Ypsilanti Citizen Community ]]>

Volunteers prepare for Ypsi PRIDE Day
By Mark Tower
May. 13, 2010   ·   7:09 a.m.

Volunteers and W.H. Canon employees plant flowers in Depot Town while Ypsilanti resident Mike Labadie repairs the planter's brick work on Ypsi PRIDE Day last year.

Each year, residents in and around the city of Ypsilanti carry on a tradition started by a group of community members enrolled in a city leadership program, a sort...read more

Bicycles zoom as flowers bloom
By Citizen staff
Apr. 30, 2010   ·   2:11 p.m.

Riders from last year's spring ride come in after a long trip. Bike Ypsi’s 2010 Spring Ride and Festival is from 10 a.m. - 2 p.m. Sunday at Recreation Park (1015 Congress Street).

The weather has turned, the trees are budding and the flowers are popping out of the ground; time for a cruise through town. But don’t be so quick to hop in the...read more

Sheriff Clayton visits Ypsilanti Township
By Mark Tower
Apr. 29, 2010   ·   12:59 p.m.

Ypsilanti Township resident Kathleen Hanadel takes notes as her and other residents attempt to asses WCSO services Tuesday evening at a community forum held at the township's community center.

About 50 Ypsilanti Township residents gave the Washtenaw County Sheriff Office their input about law enforcement in the community Tuesday evening.

The information...read more

Local photographer raising funds for Ypsi Project exhibit
By Adrienne Ziegler
Apr. 20, 2010   ·   2:20 a.m.

Ypsilanti resident Nicholas Beltsos his grandson Demetrios were photographed by Project Ypsi photographer Erica Hampton during a bike ride she took Monday. A former EMU economics professor, Beltsos and his family moved to Ypsi from Dearborn in 1967.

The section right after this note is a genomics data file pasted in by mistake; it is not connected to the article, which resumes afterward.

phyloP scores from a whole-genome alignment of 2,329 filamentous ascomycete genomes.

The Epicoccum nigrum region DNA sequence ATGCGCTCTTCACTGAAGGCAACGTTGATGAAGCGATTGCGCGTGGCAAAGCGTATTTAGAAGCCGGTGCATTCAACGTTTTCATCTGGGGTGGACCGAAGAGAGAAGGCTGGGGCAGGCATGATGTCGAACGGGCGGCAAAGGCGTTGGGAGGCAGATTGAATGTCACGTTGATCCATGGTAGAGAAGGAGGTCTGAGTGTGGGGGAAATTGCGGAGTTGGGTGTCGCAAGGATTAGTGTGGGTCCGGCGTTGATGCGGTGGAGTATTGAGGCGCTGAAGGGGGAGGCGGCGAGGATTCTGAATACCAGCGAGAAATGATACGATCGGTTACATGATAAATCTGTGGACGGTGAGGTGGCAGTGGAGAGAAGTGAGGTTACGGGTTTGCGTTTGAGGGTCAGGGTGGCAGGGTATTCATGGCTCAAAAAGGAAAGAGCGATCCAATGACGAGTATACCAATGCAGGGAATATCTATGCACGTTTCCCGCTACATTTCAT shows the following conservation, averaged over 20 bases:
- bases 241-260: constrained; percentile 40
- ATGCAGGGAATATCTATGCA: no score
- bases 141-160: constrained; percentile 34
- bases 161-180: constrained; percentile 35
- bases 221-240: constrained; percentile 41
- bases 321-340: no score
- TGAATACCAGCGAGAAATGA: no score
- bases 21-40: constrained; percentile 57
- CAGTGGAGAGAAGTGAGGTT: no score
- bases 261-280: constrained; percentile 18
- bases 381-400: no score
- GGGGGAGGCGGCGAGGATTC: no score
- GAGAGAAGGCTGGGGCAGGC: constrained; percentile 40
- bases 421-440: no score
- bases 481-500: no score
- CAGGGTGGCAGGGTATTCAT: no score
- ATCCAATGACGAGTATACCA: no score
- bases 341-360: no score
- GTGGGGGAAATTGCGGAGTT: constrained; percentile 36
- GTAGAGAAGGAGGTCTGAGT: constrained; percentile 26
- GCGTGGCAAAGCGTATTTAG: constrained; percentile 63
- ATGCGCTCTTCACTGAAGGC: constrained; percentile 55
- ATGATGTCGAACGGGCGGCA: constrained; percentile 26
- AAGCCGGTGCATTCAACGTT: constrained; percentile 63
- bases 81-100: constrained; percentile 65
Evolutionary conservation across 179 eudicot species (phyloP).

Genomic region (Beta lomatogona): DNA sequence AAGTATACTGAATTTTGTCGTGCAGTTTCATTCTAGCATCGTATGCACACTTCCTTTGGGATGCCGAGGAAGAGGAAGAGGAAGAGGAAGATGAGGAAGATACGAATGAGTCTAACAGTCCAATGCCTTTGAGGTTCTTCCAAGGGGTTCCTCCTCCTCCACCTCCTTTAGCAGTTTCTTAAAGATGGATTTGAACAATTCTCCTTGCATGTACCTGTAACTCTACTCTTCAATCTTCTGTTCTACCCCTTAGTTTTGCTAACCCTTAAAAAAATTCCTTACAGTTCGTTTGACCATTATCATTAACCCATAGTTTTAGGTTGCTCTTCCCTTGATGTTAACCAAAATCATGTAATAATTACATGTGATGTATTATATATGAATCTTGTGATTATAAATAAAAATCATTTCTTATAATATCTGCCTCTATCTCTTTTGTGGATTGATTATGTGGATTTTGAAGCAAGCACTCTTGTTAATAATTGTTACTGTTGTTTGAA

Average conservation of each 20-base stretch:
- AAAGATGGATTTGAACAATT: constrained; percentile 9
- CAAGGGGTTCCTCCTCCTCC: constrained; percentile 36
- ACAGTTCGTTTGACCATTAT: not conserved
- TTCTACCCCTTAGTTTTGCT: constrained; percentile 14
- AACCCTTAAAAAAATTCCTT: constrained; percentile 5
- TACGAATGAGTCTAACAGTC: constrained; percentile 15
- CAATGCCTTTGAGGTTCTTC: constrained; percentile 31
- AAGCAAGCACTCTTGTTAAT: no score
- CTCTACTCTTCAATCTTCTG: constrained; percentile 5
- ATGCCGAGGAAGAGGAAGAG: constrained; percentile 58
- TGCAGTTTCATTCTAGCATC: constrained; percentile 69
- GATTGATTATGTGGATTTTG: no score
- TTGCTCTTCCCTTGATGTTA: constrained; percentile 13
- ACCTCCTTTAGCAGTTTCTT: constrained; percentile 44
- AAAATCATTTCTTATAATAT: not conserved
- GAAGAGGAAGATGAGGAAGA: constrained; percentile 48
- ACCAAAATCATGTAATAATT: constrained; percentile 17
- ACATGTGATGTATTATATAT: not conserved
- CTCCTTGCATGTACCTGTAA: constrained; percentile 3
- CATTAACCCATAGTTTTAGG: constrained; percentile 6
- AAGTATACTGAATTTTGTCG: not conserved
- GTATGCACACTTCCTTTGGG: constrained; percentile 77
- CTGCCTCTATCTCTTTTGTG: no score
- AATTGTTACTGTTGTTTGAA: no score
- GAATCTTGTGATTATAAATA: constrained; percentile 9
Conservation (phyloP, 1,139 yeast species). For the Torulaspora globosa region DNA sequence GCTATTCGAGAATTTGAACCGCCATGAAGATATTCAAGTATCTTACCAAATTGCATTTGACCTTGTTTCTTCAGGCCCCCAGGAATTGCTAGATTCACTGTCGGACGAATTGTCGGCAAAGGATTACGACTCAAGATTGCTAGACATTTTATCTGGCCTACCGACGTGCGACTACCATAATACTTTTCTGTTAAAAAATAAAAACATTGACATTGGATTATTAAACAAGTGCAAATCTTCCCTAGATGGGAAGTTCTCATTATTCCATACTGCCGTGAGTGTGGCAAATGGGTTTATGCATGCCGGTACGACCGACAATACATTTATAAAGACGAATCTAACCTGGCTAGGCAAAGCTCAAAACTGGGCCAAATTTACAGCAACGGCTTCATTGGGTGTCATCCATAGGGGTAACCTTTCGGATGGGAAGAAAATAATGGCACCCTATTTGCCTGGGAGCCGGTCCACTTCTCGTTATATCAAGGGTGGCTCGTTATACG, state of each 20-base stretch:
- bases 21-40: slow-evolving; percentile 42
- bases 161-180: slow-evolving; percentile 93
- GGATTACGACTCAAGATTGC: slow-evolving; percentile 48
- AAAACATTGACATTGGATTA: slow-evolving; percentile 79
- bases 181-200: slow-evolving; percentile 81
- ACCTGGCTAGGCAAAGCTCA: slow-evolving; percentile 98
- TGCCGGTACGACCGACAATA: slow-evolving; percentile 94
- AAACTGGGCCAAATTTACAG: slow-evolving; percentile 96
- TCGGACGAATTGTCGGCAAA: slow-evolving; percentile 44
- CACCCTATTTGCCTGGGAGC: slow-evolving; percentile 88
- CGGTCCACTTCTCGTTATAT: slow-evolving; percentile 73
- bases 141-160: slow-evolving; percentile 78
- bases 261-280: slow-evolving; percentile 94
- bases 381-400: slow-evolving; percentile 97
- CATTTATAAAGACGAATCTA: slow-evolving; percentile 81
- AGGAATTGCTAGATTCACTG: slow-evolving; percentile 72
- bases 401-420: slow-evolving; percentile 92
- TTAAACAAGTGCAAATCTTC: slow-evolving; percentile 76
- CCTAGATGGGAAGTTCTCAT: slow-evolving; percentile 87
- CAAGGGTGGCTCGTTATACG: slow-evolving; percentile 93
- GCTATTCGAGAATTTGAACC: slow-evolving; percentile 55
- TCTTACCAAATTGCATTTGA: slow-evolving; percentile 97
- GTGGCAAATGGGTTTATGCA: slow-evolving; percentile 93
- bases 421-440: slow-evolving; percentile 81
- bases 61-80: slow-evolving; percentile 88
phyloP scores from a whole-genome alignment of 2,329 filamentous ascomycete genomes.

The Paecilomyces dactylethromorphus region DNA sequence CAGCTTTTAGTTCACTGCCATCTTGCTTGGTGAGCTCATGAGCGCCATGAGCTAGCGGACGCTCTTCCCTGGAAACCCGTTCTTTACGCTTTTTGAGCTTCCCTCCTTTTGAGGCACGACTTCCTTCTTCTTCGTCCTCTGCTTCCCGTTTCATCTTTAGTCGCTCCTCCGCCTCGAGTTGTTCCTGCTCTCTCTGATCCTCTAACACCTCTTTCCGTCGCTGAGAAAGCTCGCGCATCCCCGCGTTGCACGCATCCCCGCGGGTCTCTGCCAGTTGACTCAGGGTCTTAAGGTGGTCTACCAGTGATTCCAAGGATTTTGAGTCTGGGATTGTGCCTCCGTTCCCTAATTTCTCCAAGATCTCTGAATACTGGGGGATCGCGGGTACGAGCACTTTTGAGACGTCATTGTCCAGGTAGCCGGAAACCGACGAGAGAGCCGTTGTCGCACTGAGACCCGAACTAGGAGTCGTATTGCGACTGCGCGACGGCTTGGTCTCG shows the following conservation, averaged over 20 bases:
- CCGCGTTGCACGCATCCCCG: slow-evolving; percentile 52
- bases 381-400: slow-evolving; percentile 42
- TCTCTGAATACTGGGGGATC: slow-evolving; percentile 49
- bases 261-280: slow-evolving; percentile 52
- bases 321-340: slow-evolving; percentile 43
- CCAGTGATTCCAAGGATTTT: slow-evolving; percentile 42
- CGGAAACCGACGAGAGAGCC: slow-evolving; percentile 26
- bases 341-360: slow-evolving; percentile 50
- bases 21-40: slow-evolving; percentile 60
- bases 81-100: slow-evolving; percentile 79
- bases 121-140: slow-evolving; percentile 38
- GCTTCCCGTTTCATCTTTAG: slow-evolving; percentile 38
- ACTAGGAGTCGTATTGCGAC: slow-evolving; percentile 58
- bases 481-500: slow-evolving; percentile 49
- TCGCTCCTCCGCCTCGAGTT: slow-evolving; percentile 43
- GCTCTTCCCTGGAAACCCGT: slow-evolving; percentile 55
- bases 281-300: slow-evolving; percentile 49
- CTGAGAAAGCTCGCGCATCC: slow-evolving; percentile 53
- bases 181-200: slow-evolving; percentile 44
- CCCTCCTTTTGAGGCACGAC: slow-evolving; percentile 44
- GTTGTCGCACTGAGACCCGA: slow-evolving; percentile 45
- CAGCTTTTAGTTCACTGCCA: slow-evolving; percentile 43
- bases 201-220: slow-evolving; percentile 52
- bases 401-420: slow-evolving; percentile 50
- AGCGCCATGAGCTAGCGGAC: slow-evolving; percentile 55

Ypsilanti has many faces, and Erica Hampton wants to share a few of them with you.

Over the past year, Hampton created the The Ypsi Project, a series of portraits...read more

Savoy taking shape as live music venue
By Dan DuChene
Apr. 17, 2010   ·   2:38 p.m.

Local funk band Third Coast Kings play in Ypsilanti's newest live music venue, Savoy, Friday night.

Ypsilanti's newest concert venue is preparing for its grand opening weekend April 23, more than a month after its soft opening March 13.

Formerly Club Divine,...read more

Two-day music festival marks end of summer

More than 20 bands will play in the two-day music festival in Riverside Park. Gates open at 4 p.m. and close at 11 p.m. Friday. Gates open at 11 a.m. and close at 11 p.m. Saturday. Proceeds will benefit Ypsilanti parks and economic development. Photo by The Jamboree

More than 20 bands will play in the two-day music festival in Riverside Park. Gates open at 4 p.m. and close at 11 p.m. Friday. Gates open at 11 a.m. and close at 11 p.m. Saturday. Proceeds will benefit Ypsilanti parks and economic development.
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'The Jamboree' begins Friday afternoon, ends Saturday evening

By Charnika Jett
Sep. 2, 2009    ·    11:09 a.m.


Anyone cringing at the thought of cooking barbeque for their army of a family this holiday weekend now has a better option.

Pack up the mini-van, bring the kids - if you want - and come rock out at The Jamboree. On Sept. 4 and 5, more than 20 bands will share two stages in Ypsilanti’s Riverside Park. This family friendly music festival will highlight Bluegrass, Roots, Americana and other Regional Acts.

While there are many music festivals in the summer, this is the first fall music festival that Ypsilanti has seen in a while. Donald Sicheneder, who’s been in Ypsilanti for 15 years wanted desperately to change this.

“I’ve been involved with music for 15 years and it’s always been a dream of mine to do something like this,” Sicheneder said. “I never thought it would be at the scale at what it’s become.”

In February, Sicheneder came up with the idea of putting a fall music festival together when friend Eric Dotzauer, director of the Depot Town Community Development Corporation, was brainstorming ideas on what festival it could put together for the organization.